Wellington Justice David Collins ruled this month that administrative decisions of Court of Appeal and Supreme Court Registrars affecting the public at large are not judicially reviewable. The Judgment’s reasoning: Registrars act “under the supervision of the Judges who comprise the Court”.
The judgment summarily struck out a judicial review of the Supreme Court Registrar’s order of general prohibition against public record access at the Supreme Court. Currently no one is allowed access to applications and submissions in appeals the Supreme Court rejects without hearing.
The ruling, Rabson v Registrar of the Supreme Court , turned New Zealand’s jurisprudence on its ear. Parliament had ‘guaranteed’ judicial review against Crown decisions in enacting section 27 of the New Zealand Bill of Rights Act 1990. Collins J ignored the Bill of Rights Act 1990 in his judgment analysis while accepting no alternative remedy in law may be available. The ruling now places New Zealand’s Supreme Court registrars, and likely Court of Appeal registrars, above the law. In February, in Siemer v Registrar of the Supreme Court  NZSC 21, the Supreme Court declared its own jurisdiction to review decisions by its Registrar was “doubtful” unless the decision concerned a substantive matter currently before the Court.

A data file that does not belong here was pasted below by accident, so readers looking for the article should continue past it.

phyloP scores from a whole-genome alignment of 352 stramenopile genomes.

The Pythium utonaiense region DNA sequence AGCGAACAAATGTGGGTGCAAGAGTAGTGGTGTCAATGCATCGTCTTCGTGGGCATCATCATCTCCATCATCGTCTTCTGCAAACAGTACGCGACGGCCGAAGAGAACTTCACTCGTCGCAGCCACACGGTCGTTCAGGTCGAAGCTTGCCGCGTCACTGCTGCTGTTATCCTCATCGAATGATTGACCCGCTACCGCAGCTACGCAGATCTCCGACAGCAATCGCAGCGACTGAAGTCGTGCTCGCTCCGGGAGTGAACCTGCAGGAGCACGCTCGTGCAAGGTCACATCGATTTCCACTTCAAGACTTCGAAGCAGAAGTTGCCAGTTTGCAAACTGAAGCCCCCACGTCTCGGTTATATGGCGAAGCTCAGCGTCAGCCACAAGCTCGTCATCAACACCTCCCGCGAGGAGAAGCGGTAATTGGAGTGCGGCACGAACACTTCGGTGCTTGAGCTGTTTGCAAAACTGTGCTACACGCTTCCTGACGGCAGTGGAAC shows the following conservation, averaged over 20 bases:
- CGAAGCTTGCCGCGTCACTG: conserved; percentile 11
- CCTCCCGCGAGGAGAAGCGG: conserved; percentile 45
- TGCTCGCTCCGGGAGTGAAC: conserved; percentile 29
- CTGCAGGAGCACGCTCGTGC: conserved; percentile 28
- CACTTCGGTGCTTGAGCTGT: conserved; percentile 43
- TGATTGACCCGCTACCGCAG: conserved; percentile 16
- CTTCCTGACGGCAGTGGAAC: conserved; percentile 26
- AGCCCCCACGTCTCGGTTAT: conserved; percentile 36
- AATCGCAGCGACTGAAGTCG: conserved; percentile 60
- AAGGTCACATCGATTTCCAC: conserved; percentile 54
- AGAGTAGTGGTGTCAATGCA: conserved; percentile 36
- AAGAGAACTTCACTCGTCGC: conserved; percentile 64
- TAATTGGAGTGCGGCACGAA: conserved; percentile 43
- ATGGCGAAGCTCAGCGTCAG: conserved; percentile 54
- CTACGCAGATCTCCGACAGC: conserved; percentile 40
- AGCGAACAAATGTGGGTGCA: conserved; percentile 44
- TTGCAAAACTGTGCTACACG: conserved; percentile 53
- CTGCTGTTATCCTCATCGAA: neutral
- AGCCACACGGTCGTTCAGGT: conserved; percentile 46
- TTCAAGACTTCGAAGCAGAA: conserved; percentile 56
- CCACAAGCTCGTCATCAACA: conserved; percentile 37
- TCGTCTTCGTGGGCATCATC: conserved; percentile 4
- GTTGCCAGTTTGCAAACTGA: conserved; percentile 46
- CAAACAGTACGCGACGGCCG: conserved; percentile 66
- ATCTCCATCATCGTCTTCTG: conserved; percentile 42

In an answer to an Official Information Act request last year, the Ministry of Justice responded the number of NZ Court of Appeal registrars fluctuates depending upon the needs of the Court.
New Zealand has a history of Registrars engaging in rule of law breaches. In R v Taito  3 NZLR 577, the Privy Council found rule of law breaches were systemic at the New Zealand Court of Appeal.
In 2004, the New Zealand Supreme Court replaced the Privy Council as the final court in New Zealand.
Rabson is set to appeal the decision.
Prior to Collins’ ruling, a remedy in law was crucial to maintaining a lawful right. In paragraph  of the judgment, Collins accepted this rudimentary legal principle – before ignoring his ruling violated this principle.
In 2011, the Supreme Court ruled in Attorney-General v Chapman  NZSC 110 that the New Zealand Bill of Rights Act was not enforceable against judges despite the plain wording of section 3 which declared it was. At least on paper, judges are still accountable under the Act to each other. Collins’ judgment leapfrogged the Supreme Court Registrars one step further, exempting them from judicial review under the Act and conceding they may not be accountable to judges within their own court (i.e. anyone).
Mr Rabson has also appealed directly to the Supreme Court on the ground the Court relies ad nauseam on Parliament’s supremacy when it suits their strict interpretation of limits to court access and on rights generally, while Collins’ judgment ignored a legislated right and remedy in a piece of dominant legislation concerning administrative actions of their own registar.